But the president's top negotiator also warned many issues remained unresolved.
"At this point, it's impossible for me to predict success," US Trade Representative Robert Lighthizer said.
Mr Trump, who said he hoped to meet with Chinese President Xi Jinping to hash out a final deal, was more upbeat.
"We have made tremendous progress," he said.
"That doesn't mean you're going to have a deal but there's a tremendous relationship and a warm feeling."
Nastya Rybka: Model who got caught up in the Trump-Russia row Media playback is unsupported on your device Media captionNastya Rybka talks about her visit from the FBI during her time in a Thai prison Nastya Rybka spent a few days "just partying" with a Russian billionaire on his yacht, and boasted to the world about her coup.
But that billionaire was Oleg Deripaska, a powerful friend of Russian President Vladimir Putin. And she later claimed she had evidence of Russian interference in the Trump election campaign.
Rybka herself, a Belarusian model, was to spend a year in prison in Thailand, in her eyes an unwitting victim used by others.
"I fell in love. He is a very handsome man and has beautiful eyes. Why not?" she said of Mr Deripaska in an interview with BBC Russian in Moscow.
US lifts sanctions on Putin ally Deripaska's firms US slaps sanctions on key Putin allies All she wanted was to be on Mr Deripaska's yacht, she says. She got what she wanted in 2016, but talking ab..
Behrouz Boochani: Refugee who wrote book with WhatsApp wins top prize Image copyright Ashley Gilbertson/VII/Redux/eyevine Image caption Behrouz Boochani has become a chronicler of the lives of aslyum seekers on Manus Island An asylum seeker and journalist detained for years by Australia on an island in the Pacific has been awarded the country's richest literary prize.
Behrouz Boochani, an Iranian Kurd, wrote No Friend But the Mountains: Writing from Manus Prison by text message from inside a detention centre.
It won the 2019 Victorian Prize for Literature, worth A$100,000 (£55,000).
Boochani remains on Papua New Guinea's Manus Island and is not allowed to enter Australia.
The controversial detention centre in which he was held was closed in late 2017, he - and hundreds of others - have since been moved to alternative accommodation.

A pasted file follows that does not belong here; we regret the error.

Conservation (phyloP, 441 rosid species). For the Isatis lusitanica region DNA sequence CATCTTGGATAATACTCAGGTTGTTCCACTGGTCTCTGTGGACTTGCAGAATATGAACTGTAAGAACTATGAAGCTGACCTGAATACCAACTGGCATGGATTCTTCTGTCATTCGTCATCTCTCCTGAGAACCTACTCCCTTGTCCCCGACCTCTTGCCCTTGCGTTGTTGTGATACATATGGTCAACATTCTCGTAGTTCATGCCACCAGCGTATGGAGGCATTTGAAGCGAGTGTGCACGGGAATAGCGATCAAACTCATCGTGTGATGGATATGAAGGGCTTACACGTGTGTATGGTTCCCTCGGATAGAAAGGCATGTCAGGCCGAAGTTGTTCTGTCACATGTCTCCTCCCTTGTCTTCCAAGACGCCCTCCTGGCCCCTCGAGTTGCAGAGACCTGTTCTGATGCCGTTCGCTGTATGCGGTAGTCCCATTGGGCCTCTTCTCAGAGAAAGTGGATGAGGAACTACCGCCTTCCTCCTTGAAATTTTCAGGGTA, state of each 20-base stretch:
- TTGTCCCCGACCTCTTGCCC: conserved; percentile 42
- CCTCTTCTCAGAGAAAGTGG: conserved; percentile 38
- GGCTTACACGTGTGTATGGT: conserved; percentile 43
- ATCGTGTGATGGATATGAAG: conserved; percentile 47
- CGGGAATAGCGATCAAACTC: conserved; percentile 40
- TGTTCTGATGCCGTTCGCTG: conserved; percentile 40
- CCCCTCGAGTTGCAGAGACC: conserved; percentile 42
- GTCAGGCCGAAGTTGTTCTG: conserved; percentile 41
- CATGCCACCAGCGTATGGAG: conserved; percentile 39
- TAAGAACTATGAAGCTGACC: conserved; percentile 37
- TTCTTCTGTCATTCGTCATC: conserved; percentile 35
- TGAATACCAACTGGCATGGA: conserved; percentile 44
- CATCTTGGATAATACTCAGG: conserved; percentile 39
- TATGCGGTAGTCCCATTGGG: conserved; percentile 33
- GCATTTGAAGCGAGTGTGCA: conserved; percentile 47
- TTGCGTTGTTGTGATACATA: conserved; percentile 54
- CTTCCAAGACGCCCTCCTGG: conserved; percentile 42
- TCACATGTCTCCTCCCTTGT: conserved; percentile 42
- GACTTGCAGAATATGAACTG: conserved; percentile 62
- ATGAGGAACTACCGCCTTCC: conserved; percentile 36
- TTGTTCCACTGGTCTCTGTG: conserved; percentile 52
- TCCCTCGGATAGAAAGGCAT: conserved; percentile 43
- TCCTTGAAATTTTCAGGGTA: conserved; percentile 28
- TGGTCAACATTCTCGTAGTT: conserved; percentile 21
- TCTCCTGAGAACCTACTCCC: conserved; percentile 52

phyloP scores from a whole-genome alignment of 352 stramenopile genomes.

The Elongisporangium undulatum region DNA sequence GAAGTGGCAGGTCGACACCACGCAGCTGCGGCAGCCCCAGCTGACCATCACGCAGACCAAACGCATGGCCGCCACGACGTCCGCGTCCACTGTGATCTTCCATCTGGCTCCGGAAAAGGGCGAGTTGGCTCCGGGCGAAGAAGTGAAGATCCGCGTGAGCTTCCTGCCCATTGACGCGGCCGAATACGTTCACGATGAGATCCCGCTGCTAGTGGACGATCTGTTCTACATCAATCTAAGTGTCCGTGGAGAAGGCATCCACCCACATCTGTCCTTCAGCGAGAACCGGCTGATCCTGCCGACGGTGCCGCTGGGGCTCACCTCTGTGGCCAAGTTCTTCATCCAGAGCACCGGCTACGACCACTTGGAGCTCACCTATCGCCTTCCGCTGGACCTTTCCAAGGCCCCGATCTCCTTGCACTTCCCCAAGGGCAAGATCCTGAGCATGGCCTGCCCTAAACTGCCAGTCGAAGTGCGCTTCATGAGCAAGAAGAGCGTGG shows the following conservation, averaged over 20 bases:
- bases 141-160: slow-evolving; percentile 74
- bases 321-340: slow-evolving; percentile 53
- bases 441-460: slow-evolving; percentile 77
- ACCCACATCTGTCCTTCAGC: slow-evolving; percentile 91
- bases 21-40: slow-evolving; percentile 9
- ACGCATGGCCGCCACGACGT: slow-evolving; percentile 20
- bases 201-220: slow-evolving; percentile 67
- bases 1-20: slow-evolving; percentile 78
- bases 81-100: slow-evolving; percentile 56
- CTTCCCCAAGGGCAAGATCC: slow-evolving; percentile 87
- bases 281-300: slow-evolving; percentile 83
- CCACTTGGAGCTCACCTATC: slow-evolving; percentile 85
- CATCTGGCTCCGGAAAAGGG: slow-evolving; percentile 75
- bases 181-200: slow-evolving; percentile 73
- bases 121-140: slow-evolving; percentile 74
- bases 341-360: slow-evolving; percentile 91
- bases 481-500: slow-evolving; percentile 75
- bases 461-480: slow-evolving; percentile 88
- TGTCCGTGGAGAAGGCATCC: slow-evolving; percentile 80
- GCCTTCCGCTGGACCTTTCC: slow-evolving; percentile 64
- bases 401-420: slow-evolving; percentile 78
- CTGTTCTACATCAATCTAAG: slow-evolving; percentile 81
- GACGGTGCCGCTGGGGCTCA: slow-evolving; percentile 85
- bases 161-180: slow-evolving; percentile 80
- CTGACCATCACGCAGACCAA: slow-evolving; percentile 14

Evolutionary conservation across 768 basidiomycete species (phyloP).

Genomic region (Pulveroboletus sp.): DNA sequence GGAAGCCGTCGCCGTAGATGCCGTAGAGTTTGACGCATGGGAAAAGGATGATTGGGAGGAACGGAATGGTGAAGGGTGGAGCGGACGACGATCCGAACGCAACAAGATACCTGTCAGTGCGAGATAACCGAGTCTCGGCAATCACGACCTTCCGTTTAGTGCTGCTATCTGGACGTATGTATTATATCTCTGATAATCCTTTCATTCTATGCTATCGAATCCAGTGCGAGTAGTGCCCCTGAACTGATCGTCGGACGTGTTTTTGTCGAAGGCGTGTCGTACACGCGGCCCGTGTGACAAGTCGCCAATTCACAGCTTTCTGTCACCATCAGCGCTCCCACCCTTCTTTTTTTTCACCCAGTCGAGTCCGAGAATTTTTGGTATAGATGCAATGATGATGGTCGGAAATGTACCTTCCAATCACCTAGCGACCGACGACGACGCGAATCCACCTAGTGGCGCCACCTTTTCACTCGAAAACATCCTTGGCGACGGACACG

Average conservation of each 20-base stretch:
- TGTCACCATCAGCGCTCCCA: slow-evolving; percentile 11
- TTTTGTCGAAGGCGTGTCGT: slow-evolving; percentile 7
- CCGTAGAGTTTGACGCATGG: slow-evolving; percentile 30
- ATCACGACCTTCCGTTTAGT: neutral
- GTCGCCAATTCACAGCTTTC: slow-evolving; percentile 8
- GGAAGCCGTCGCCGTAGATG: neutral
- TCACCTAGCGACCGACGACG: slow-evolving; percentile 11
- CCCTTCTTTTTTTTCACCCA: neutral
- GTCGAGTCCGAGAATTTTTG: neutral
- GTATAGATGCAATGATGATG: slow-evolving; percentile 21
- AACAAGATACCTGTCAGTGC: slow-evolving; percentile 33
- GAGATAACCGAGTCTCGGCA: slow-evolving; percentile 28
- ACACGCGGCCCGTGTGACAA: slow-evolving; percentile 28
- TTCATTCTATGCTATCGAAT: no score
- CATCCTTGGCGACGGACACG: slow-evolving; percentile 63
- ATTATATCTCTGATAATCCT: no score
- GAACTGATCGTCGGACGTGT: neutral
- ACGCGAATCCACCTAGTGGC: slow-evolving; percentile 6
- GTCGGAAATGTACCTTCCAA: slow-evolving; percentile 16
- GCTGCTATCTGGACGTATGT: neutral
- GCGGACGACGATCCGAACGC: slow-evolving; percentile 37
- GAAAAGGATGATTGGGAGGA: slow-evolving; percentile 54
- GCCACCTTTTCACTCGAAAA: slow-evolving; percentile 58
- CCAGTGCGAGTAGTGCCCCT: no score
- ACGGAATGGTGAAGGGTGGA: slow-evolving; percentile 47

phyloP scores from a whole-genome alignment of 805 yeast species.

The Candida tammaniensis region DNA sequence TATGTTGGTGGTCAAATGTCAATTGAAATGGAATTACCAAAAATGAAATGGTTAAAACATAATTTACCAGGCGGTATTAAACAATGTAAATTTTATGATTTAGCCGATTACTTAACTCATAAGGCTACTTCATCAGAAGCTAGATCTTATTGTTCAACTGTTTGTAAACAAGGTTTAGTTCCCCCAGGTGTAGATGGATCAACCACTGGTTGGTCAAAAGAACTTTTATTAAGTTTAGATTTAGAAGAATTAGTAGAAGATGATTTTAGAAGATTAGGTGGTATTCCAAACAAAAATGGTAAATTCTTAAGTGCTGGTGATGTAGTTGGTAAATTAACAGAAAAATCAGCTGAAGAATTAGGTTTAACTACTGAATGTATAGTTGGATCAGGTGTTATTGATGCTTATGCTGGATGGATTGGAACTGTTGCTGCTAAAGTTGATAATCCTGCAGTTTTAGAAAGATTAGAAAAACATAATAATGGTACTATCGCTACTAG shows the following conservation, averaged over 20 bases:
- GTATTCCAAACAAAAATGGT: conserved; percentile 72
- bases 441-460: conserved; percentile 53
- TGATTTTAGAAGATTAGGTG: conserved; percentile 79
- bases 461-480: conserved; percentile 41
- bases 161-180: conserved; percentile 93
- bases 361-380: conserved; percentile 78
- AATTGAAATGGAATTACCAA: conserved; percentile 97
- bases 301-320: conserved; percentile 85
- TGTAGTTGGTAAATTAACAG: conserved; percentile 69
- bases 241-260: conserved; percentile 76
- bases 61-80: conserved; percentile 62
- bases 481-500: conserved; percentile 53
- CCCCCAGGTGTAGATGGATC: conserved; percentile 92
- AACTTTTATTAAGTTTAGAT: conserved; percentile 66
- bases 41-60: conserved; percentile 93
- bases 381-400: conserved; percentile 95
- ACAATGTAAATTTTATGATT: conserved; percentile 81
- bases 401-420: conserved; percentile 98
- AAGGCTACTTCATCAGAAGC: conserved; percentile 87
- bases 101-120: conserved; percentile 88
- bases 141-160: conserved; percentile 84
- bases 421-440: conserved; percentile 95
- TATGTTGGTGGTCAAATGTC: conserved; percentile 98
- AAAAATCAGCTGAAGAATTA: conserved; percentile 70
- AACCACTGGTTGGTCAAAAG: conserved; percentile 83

Australia has a strict policy on any asylum seekers who arrive by boat, vowing that they will never be resettled in Australia, even if found to ..
India Love Commandos head arrested after couples report abuse Image copyright AFP Image caption Sanjoy Sachdev offered safe houses to desperate couples Police in India are questioning the head of an organisation known as Love Commandos for alleged extortion and abuse of couples living in his shelter.
Sanjoy Sachdev was arrested and four couples were rescued on a complaint by the Delhi Commission for Women (DCW).
Mr Sachdev set up the group to provide safe houses to couples who had angered their families by marrying outside of their caste or religion.
Some of the couples alleged they were being held against their will.
Love Commandos, an NGO founded in 2010, grew in popularity after Mr Sachdev appeared on the popular TV show Satyamev Jayate (Truth Alone Triumphs), hosted by Bollywood star Aamir Khan.
The 'love commandos' protecting young couples A hideaway for India's rebel couples In largely conservative India, relationships in the same village - outside caste and fait..
India job data spells trouble for Narendra Modi Image copyright Getty Images Image caption One out of every five young people is out of work India's unemployment rate is the highest it has been since the 1970s, according to a government jobs report.
Economist Vivek Kaul explains what this means and why it matters to Prime Minister Narendra Modi's government, which is accused of withholding the findings months before the general election.
What does the report say?It says that India has a jobs problem.
The country's unemployment rate - 6.1% - is the highest it has been since 1972-73, the earliest year for which comparable data is available. This is according to the latest employment survey, which was exclusively accessed by The Business Standard newspaper, after the government had allegedly refused to release it.
On its own, an unemployment rate of 6.1% may not sound too dire, until you consider that in 2011-12, it was just 2.2%. And it's particularly high among pe..